Henry IV - 1399-1413
The unpopularity of Richard II at the end of his reign made Henry an acceptable substitute as far as the barons were concerned. The barons were indifferent to the fate of their former King who was on a hunger strike in Pontefract Castle, where he had been imprisoned.
In his youth Henry had travelled to Jerusalem and was a crusader renowned for his military prowess. He was also educated and sincerely pious, but his life as sovereign was not to be an easy one.
First he had to deal with rebellions from dismayed supporters of Richard II, then Henry had to face a revolt from his former allies, the Percys of Northumbria. Their growing power drove them to challenge the King's authority over a matter of ransom for Scottish prisoners taken in battle.
Harry Hotspur, son of the head of the Percy family, now attempted to join Glendower in Wales, but was intercepted and defeated in battle at Shrewsbury by his former close friend Henry, second son of Henry IV, who would become Henry V.
In 1404 the northern Welsh rebelled against the allegiance to England exacted by Edward I. Owain Glendower, the Welsh leader, succeeded in forcing Henry to accept a Welsh freedom from allegiance to England which lasted for eleven years.
Henry was a hard worker but poor at financial management and this often brought him to quarrel with his parliaments. They accused him of prodigal generosity to his friends and supporters.
Though his reign began well, the latter part faded as Henry dealt with challenges by his rivals. Even his son, Henry of Monmouth, set up a court in competition with his father. By 1410, Henry was incapacitated by ill health. His power at court was diminished as his sons gathered supporters. They did not wish to challenge his authority, however, for they still admired his youthful energy and intelligence.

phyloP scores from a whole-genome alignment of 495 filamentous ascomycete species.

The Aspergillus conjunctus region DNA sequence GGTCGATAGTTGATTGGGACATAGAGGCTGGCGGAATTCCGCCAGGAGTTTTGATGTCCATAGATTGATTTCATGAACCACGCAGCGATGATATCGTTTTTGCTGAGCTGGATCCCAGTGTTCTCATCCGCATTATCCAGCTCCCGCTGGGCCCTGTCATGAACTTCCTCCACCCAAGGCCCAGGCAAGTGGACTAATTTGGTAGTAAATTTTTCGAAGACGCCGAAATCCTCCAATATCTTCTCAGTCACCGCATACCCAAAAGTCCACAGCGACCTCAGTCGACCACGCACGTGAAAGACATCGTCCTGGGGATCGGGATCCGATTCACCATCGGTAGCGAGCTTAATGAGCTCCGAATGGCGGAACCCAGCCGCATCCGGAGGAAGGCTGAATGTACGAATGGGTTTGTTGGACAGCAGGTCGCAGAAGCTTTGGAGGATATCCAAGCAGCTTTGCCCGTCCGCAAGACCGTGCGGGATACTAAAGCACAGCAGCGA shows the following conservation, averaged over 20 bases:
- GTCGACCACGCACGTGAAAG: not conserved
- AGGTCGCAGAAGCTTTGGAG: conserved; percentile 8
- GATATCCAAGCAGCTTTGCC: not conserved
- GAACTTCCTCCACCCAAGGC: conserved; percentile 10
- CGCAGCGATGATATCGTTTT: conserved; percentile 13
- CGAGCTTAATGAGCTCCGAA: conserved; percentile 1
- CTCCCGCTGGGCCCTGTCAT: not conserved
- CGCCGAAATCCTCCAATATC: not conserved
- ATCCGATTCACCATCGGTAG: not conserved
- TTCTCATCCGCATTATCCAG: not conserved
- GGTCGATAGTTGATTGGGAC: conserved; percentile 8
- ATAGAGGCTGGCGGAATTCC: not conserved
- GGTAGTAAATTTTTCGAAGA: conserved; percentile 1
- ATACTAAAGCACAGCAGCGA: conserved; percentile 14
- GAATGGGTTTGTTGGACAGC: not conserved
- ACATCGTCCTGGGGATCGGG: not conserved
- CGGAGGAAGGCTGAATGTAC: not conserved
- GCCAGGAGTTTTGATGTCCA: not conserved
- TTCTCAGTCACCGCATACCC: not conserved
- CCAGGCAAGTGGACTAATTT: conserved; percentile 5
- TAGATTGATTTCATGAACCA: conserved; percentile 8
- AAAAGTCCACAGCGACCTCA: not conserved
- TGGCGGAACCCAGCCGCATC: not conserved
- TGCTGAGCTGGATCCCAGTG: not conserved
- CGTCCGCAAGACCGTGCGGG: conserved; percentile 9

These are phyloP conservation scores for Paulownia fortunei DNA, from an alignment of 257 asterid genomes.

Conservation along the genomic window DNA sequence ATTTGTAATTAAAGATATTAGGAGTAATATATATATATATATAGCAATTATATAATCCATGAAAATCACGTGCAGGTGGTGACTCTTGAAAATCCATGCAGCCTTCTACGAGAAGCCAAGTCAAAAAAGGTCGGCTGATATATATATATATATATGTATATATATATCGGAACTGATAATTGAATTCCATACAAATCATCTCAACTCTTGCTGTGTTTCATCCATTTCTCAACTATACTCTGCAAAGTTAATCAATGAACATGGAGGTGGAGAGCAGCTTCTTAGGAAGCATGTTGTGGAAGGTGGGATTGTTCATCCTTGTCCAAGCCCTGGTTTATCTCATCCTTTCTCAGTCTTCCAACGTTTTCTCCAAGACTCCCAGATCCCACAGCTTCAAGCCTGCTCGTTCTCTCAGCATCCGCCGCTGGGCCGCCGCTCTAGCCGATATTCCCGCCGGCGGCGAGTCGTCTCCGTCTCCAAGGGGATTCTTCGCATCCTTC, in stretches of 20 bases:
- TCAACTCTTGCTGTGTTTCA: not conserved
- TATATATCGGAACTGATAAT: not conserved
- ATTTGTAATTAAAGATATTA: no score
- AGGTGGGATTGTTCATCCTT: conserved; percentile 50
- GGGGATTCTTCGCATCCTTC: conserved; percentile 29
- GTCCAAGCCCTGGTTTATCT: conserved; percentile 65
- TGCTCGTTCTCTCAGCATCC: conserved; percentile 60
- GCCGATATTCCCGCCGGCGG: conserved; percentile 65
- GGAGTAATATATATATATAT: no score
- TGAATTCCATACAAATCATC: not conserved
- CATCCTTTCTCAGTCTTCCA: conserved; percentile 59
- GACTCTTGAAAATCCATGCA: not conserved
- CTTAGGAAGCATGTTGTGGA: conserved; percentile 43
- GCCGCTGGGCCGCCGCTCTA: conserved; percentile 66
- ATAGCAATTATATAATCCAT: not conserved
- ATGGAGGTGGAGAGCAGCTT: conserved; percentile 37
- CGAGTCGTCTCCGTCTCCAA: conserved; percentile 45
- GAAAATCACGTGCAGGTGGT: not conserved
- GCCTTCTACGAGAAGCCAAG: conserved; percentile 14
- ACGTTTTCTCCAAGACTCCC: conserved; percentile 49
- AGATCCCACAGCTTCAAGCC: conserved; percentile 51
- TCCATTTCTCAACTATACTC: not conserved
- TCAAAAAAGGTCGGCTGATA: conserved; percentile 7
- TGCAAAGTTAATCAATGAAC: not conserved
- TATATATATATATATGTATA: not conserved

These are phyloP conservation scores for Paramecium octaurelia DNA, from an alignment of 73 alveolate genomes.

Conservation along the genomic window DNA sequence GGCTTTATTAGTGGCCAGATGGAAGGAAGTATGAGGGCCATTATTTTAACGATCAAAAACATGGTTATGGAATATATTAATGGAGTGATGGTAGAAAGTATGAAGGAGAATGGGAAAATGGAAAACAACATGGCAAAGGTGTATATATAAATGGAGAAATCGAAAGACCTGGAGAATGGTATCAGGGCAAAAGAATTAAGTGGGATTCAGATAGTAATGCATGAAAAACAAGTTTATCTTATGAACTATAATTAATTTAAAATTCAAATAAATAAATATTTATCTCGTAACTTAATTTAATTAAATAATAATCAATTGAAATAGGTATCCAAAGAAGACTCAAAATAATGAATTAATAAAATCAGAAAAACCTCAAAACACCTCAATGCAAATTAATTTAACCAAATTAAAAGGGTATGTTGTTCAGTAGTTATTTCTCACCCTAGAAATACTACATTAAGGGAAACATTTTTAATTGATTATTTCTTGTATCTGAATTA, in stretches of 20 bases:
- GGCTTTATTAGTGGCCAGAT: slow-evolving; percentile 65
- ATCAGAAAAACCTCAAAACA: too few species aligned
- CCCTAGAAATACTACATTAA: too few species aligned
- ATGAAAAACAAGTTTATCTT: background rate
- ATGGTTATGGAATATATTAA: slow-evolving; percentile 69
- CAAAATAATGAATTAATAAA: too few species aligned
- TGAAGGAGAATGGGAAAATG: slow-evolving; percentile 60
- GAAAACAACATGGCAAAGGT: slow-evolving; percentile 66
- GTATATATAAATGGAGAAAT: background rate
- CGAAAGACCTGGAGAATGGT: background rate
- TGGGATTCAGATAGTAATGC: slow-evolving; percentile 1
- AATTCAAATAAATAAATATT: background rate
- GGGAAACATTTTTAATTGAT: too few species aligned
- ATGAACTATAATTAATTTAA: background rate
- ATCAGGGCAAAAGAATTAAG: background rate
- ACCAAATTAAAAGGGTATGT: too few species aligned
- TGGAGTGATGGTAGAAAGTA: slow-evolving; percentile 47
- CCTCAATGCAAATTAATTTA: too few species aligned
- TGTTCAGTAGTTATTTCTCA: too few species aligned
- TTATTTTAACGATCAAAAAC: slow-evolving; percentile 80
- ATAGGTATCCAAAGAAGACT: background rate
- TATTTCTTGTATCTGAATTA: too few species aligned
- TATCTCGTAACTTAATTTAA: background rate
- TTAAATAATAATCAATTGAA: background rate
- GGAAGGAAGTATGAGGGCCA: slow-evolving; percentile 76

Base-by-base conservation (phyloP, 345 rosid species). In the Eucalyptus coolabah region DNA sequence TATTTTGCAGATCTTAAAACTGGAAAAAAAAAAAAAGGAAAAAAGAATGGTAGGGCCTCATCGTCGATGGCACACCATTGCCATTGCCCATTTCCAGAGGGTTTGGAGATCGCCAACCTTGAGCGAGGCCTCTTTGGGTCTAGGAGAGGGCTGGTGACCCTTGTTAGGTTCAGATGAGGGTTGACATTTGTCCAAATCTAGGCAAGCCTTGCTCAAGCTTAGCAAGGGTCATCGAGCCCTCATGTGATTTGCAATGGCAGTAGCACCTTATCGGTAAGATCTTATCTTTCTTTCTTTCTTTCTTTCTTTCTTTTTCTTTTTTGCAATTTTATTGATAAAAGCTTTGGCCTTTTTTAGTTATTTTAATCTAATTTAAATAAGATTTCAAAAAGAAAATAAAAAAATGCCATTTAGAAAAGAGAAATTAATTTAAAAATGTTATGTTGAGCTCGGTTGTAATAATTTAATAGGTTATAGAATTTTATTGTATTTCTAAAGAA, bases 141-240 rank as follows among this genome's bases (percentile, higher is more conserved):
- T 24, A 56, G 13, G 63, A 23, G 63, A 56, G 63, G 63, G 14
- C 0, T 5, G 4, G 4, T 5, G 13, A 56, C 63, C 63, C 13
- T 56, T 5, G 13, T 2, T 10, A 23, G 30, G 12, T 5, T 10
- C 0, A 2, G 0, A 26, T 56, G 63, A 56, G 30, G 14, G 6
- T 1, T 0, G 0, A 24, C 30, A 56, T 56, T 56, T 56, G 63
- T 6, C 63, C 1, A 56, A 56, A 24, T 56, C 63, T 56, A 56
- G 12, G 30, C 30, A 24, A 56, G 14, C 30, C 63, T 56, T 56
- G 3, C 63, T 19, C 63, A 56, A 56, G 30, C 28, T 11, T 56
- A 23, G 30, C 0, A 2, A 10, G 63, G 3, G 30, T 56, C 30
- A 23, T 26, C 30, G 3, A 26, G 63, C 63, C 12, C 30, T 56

In stature, Henry IV was short and stocky with red hair. Henry was brave, energetic and in good health until his last years. He enjoyed sports and excelled in martial arts. He was also well read, an accomplished musician and encouraged the arts. In fact one of his first acts as King was to increase the pension of Geoffrey Chaucer.
Henry was a very keen correspondent and kept in touch with many heads of state, including the emperors of Byzantium and Abyssinia. When he was young he travelled widely, fighting with the Teutonic Knights in Lithuania. He also made a pilgrimage to Jerusalem, visiting Prague, Cyprus, Rhodes and Venice.
Key Events during the Reign of Henry IV
1399 - Henry returns from exile in France to reclaim his estates seized by Richard II. He claims the throne and is crowned. Richard is deposed and imprisoned in Pontefract Castle.
1400 - Richard dies, possibly, from self-inflicted starvation, possibly murdered, in Pontefract. Geoffrey Chaucer, the poet, dies.
1401 - Persecution of the Lollards. A new act permitting the burning of heretics is passed.
1401-15 - Owain Glyndwr leads revolt in Wales.
1402 - Manuel II, the Byzantine emperor, makes a state visit to England.
1403 - First rebellion by the Percy family is defeated at the Battle of Shrewsbury.
1404 - William of Wykeham dies. The French form an alliance with Wales.
1405 - The second Percy rebellion.
1406 - Henry contracts leprosy-like illness.
1407 - Plague strikes England for the fifth time.
1408 - Third Percy rebellion.
1413 - Henry dies at Westminster.